Simmons nearly suffered a nervous breakdown soon after he returned to play. In a tense game between Cleveland and Springfield, Referee Frank Udvari called a penalty against the Indians that so enraged Shore he ordered his entire team off the ice with the exception of Simmons. Udvari pulled out his watch, "You got 15 seconds to ice a team," the referee said, "or I drop the puck." Shore ignored the threat.
Udvari dropped the puck and five Cleveland players charged at Simmons. So amazed were the attackers at this unheard-of scoring opportunity they fought among themselves over who would take the shot. Finally, Bo Elik of Cleveland shot and missed. Three succeeding shots went wild and Simmons fell on the puck, stopping play. Finally Shore sent his team back on the ice.
Several years later Simmons' wife became involved in the strange world of Shore. The Indians were in a losing streak, and a notice was posted on the team bulletin board: PLAYERS AND WIVES REPORT TO DRESSING ROOM AT 3 P.M.
"We thought it would be a party," says Simmons, "because the Old Man threw a party every once in a while. We told our wives to get dressed up real fine. When we got to the dressing room the girls expected to see decorations. Instead, the room was filled with dirty uniforms and the aroma of liniment. That shook 'em up a bit, but nothing like what was to come.
"After we all sat down, the Old Man looked at our wives and said the team wasn't doing as well as it should. He told the girls he wanted them to pay less attention to their husbands so we could play better hockey for the rest of the season. Then he sent us home. That was the end of the party."
Aldo Guidolin, an alumnus of Shore Academy, class of 1959, shudders when he recalls his hours of grim instruction under Eddie. "He harps on three points," says Guidolin. "He wants the hands two feet apart on the stick, the feet 11 inches apart on the ice and he wants you to skate in a sort of sitting position. You better do it exactly right or you're in big trouble."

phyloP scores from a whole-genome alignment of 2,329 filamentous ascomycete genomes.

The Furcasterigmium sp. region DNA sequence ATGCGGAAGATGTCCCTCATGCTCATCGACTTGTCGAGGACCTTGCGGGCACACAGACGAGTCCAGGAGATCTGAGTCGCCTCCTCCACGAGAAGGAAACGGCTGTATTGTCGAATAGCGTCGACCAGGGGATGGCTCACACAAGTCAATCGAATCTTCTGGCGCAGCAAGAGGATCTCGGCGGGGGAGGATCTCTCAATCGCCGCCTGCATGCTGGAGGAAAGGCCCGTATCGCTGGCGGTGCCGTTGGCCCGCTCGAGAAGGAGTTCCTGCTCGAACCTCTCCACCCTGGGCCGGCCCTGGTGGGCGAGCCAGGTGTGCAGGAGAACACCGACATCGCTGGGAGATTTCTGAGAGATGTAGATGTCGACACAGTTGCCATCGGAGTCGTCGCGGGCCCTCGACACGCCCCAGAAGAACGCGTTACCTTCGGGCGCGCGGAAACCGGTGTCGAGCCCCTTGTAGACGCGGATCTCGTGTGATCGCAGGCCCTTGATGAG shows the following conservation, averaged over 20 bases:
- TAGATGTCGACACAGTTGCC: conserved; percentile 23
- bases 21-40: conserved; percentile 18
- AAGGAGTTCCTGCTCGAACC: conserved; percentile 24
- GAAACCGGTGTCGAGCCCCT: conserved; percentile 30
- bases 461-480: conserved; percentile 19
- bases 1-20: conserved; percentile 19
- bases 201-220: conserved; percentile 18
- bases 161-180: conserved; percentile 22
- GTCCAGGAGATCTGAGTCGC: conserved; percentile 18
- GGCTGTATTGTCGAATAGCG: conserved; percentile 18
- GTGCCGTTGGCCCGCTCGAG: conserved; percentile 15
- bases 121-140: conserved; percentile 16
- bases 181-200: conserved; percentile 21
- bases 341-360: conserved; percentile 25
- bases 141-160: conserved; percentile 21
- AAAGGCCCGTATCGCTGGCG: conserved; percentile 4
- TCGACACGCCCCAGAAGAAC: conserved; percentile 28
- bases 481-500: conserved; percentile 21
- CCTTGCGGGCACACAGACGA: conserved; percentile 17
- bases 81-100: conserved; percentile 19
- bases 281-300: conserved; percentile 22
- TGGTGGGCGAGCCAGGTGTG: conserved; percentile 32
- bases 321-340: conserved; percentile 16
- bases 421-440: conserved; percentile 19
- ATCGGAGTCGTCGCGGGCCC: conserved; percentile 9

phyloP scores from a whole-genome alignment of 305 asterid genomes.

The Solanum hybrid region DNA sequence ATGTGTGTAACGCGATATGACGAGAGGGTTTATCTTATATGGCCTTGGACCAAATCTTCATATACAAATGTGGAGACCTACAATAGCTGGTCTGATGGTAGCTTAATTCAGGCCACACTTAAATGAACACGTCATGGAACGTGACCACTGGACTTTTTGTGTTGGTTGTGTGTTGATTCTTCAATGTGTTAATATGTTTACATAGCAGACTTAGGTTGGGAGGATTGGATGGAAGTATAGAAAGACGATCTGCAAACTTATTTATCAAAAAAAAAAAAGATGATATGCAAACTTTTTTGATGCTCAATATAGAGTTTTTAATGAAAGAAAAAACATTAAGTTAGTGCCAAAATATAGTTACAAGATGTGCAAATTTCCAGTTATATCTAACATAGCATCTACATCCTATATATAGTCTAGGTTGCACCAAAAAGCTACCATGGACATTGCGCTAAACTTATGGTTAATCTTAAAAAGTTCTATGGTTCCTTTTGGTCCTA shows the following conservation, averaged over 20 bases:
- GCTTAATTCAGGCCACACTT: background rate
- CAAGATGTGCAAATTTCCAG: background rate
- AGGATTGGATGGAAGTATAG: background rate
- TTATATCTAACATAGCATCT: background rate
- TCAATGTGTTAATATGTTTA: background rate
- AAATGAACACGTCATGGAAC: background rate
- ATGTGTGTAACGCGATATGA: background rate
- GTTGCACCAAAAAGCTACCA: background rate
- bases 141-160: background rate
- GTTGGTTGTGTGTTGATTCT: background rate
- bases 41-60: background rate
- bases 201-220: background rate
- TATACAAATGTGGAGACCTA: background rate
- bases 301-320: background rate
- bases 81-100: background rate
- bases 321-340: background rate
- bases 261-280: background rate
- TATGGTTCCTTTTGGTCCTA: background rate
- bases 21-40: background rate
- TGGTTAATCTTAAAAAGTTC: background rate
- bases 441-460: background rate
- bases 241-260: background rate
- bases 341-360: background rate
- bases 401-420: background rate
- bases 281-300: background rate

Defenseman Guidolin discovered this one morning during a practice. He had just completed what he considered a perfect pass that resulted in a goal. What's more, he had skated at top speed while doing it. Then he heard the whistle and saw Shore motion to him. "Mister Guidolin," said Shore. "Do you know what you did wrong?"
"The pass was perfect," said Guidolin. "I was in the sitting position. My hands were on the stick. What more do you want?"
"Mis-ter Guidolin," Shore replied, "your legs were two inches too far apart."
Outlandish as Shore's ideas may at first appear, they are all grounded in pseudoscientific theory developed and harbored in his encyclopedic mind. "Studying under Shore is like getting your doctorate in hockey science," says Toronto Defenseman Kent Douglas. "The Old Man taught me things about the game nobody else ever mentioned. He showed me you don't have to hit a man real hard—just get a piece of him. He showed me how to maneuver a man till he's off balance. Then you take the puck away from him."
When Douglas complained about being overweight, Shore stayed up nights analyzing the problem. Finally he had the solution. "You're drinking too much water," Eddie said with finality. Douglas eliminated excess water from his diet, lost weight, gained speed and stamina and won the league trophy as outstanding defenseman.
Eddie could see nothing to be surprised at when he ordered Guidolin and a dozen other players to study a number of dance routines. "Tap dancing," he explains, "improves balance, and balance is the foundation of an athlete's ability. From balance you get power and maneuverability. I want a player who can move forward, backward, one side or the other without actually taking a step, just shifting his balance. Add those up each time he has to make a move during a game and he's saving himself a tremendous amount of energy."
When any of Eddie's players were out of the lineup due to injury, illness or simply Shore's desire to bench them, they often had. to work considerably harder than regular members of the team. These unfortunates were known as the Black Aces. Ex-Black Aces say they were forced to do such odd jobs as painting arena seats, selling programs, making popcorn and blowing up hundreds of balloons before ice shows. But Eddie never makes anyone do a job he wouldn't do himself. Once he was changing light bulbs in the Coliseum's high ceiling. To do this, he had to climb a platform that the players on the ice pushed from bulb to bulb. At one point Shore was hanging on to an overhead cable with one hand and screwing in a bulb with the other when one of the Aces "accidentally" pushed the tower from under him. "He was just hanging there from the cables, but the fellows finally got around to pushing the platform back so he could get down," remembers one of them with satisfaction.
Over the years Shore has managed to antagonize almost every coach and manager in the American League but none more than Cleveland's Jackie Gordon, who is now the Rangers' assistant manager. In a February 1960 game with Cleveland, Shore suffered a fit of pique when Referee Lou Farelli disallowed a Springfield goal, although Goal Judge Bill Tebone had flashed the red light signifying the point. Gordon couldn't believe it when Eddie reacted by removing Tebone from his post behind the net. Shore said if the referee could overrule the goal judge, there was no point in having one. Gordon insisted the least Shore could do was appoint a new judge. Farelli ordered Shore to comply, but Eddie wouldn't hear of it. The referee resumed the game—minus one very important official.